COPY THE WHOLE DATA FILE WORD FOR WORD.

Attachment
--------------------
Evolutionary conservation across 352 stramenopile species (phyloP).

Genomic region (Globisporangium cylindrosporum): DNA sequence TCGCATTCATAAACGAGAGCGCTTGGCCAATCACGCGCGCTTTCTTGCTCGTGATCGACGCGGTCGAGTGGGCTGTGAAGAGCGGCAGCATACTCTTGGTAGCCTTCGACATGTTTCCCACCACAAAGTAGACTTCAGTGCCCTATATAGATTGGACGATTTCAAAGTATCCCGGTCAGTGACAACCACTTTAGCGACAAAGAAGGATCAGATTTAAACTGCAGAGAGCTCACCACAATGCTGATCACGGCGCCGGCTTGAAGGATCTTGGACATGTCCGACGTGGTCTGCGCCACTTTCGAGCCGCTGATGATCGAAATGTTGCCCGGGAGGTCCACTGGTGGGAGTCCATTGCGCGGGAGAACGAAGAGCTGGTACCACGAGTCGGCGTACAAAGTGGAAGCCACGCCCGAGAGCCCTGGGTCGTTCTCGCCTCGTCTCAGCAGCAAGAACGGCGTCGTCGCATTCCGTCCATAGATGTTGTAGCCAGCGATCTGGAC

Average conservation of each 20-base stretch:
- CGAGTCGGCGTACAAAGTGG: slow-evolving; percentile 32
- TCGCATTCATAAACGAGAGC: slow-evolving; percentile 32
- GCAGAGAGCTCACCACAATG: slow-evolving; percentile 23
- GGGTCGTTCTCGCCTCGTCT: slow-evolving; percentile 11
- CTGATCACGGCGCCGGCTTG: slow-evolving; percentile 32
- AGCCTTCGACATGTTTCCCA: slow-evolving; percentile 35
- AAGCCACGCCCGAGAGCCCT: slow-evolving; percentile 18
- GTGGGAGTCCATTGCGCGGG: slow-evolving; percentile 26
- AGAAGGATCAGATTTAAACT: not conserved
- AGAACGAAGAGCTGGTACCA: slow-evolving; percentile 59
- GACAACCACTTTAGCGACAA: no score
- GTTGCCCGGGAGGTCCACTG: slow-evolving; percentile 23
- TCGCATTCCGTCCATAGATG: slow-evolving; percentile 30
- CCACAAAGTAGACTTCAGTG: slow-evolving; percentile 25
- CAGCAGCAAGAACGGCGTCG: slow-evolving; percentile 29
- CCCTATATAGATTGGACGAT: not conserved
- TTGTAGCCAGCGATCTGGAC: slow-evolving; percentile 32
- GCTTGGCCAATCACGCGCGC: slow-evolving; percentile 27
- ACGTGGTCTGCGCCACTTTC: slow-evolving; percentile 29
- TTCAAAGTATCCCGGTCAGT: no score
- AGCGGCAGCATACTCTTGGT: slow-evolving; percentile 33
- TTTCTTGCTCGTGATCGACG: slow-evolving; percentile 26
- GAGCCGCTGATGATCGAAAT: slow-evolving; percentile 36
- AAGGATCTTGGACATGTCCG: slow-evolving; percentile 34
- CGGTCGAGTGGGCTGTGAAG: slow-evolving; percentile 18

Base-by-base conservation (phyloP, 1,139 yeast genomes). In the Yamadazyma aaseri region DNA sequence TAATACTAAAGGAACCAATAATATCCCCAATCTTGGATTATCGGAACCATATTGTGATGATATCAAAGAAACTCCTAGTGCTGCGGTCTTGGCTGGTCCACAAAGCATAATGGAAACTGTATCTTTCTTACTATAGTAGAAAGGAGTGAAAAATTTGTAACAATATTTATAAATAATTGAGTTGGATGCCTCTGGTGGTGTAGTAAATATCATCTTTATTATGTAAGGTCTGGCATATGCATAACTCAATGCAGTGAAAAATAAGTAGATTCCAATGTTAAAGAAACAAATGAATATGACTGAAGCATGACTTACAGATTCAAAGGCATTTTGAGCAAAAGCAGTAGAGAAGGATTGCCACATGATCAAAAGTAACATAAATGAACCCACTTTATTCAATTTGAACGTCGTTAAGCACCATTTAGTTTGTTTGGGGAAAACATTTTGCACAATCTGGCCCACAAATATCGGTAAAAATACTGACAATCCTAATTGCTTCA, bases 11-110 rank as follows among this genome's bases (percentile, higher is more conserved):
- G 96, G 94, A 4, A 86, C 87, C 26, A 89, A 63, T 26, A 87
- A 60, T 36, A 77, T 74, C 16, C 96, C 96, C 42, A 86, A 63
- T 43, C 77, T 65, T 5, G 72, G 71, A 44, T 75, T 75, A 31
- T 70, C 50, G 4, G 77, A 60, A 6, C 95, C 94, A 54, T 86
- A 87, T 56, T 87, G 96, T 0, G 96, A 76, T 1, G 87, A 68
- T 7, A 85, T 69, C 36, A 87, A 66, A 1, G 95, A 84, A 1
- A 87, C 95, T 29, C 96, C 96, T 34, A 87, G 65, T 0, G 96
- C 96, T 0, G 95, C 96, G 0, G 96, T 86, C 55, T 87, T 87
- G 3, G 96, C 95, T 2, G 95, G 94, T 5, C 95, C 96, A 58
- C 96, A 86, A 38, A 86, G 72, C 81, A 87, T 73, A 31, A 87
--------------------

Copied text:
Evolutionary conservation across 352 stramenopile species (phyloP).

Genomic region (Globisporangium cylindrosporum): DNA sequence TCGCATTCATAAACGAGAGCGCTTGGCCAATCACGCGCGCTTTCTTGCTCGTGATCGACGCGGTCGAGTGGGCTGTGAAGAGCGGCAGCATACTCTTGGTAGCCTTCGACATGTTTCCCACCACAAAGTAGACTTCAGTGCCCTATATAGATTGGACGATTTCAAAGTATCCCGGTCAGTGACAACCACTTTAGCGACAAAGAAGGATCAGATTTAAACTGCAGAGAGCTCACCACAATGCTGATCACGGCGCCGGCTTGAAGGATCTTGGACATGTCCGACGTGGTCTGCGCCACTTTCGAGCCGCTGATGATCGAAATGTTGCCCGGGAGGTCCACTGGTGGGAGTCCATTGCGCGGGAGAACGAAGAGCTGGTACCACGAGTCGGCGTACAAAGTGGAAGCCACGCCCGAGAGCCCTGGGTCGTTCTCGCCTCGTCTCAGCAGCAAGAACGGCGTCGTCGCATTCCGTCCATAGATGTTGTAGCCAGCGATCTGGAC

Average conservation of each 20-base stretch:
- CGAGTCGGCGTACAAAGTGG: slow-evolving; percentile 32
- TCGCATTCATAAACGAGAGC: slow-evolving; percentile 32
- GCAGAGAGCTCACCACAATG: slow-evolving; percentile 23
- GGGTCGTTCTCGCCTCGTCT: slow-evolving; percentile 11
- CTGATCACGGCGCCGGCTTG: slow-evolving; percentile 32
- AGCCTTCGACATGTTTCCCA: slow-evolving; percentile 35
- AAGCCACGCCCGAGAGCCCT: slow-evolving; percentile 18
- GTGGGAGTCCATTGCGCGGG: slow-evolving; percentile 26
- AGAAGGATCAGATTTAAACT: not conserved
- AGAACGAAGAGCTGGTACCA: slow-evolving; percentile 59
- GACAACCACTTTAGCGACAA: no score
- GTTGCCCGGGAGGTCCACTG: slow-evolving; percentile 23
- TCGCATTCCGTCCATAGATG: slow-evolving; percentile 30
- CCACAAAGTAGACTTCAGTG: slow-evolving; percentile 25
- CAGCAGCAAGAACGGCGTCG: slow-evolving; percentile 29
- CCCTATATAGATTGGACGAT: not conserved
- TTGTAGCCAGCGATCTGGAC: slow-evolving; percentile 32
- GCTTGGCCAATCACGCGCGC: slow-evolving; percentile 27
- ACGTGGTCTGCGCCACTTTC: slow-evolving; percentile 29
- TTCAAAGTATCCCGGTCAGT: no score
- AGCGGCAGCATACTCTTGGT: slow-evolving; percentile 33
- TTTCTTGCTCGTGATCGACG: slow-evolving; percentile 26
- GAGCCGCTGATGATCGAAAT: slow-evolving; percentile 36
- AAGGATCTTGGACATGTCCG: slow-evolving; percentile 34
- CGGTCGAGTGGGCTGTGAAG: slow-evolving; percentile 18

Base-by-base conservation (phyloP, 1,139 yeast genomes). In the Yamadazyma aaseri region DNA sequence TAATACTAAAGGAACCAATAATATCCCCAATCTTGGATTATCGGAACCATATTGTGATGATATCAAAGAAACTCCTAGTGCTGCGGTCTTGGCTGGTCCACAAAGCATAATGGAAACTGTATCTTTCTTACTATAGTAGAAAGGAGTGAAAAATTTGTAACAATATTTATAAATAATTGAGTTGGATGCCTCTGGTGGTGTAGTAAATATCATCTTTATTATGTAAGGTCTGGCATATGCATAACTCAATGCAGTGAAAAATAAGTAGATTCCAATGTTAAAGAAACAAATGAATATGACTGAAGCATGACTTACAGATTCAAAGGCATTTTGAGCAAAAGCAGTAGAGAAGGATTGCCACATGATCAAAAGTAACATAAATGAACCCACTTTATTCAATTTGAACGTCGTTAAGCACCATTTAGTTTGTTTGGGGAAAACATTTTGCACAATCTGGCCCACAAATATCGGTAAAAATACTGACAATCCTAATTGCTTCA, bases 11-110 rank as follows among this genome's bases (percentile, higher is more conserved):
- G 96, G 94, A 4, A 86, C 87, C 26, A 89, A 63, T 26, A 87
- A 60, T 36, A 77, T 74, C 16, C 96, C 96, C 42, A 86, A 63
- T 43, C 77, T 65, T 5, G 72, G 71, A 44, T 75, T 75, A 31
- T 70, C 50, G 4, G 77, A 60, A 6, C 95, C 94, A 54, T 86
- A 87, T 56, T 87, G 96, T 0, G 96, A 76, T 1, G 87, A 68
- T 7, A 85, T 69, C 36, A 87, A 66, A 1, G 95, A 84, A 1
- A 87, C 95, T 29, C 96, C 96, T 34, A 87, G 65, T 0, G 96
- C 96, T 0, G 95, C 96, G 0, G 96, T 86, C 55, T 87, T 87
- G 3, G 96, C 95, T 2, G 95, G 94, T 5, C 95, C 96, A 58
- C 96, A 86, A 38, A 86, G 72, C 81, A 87, T 73, A 31, A 87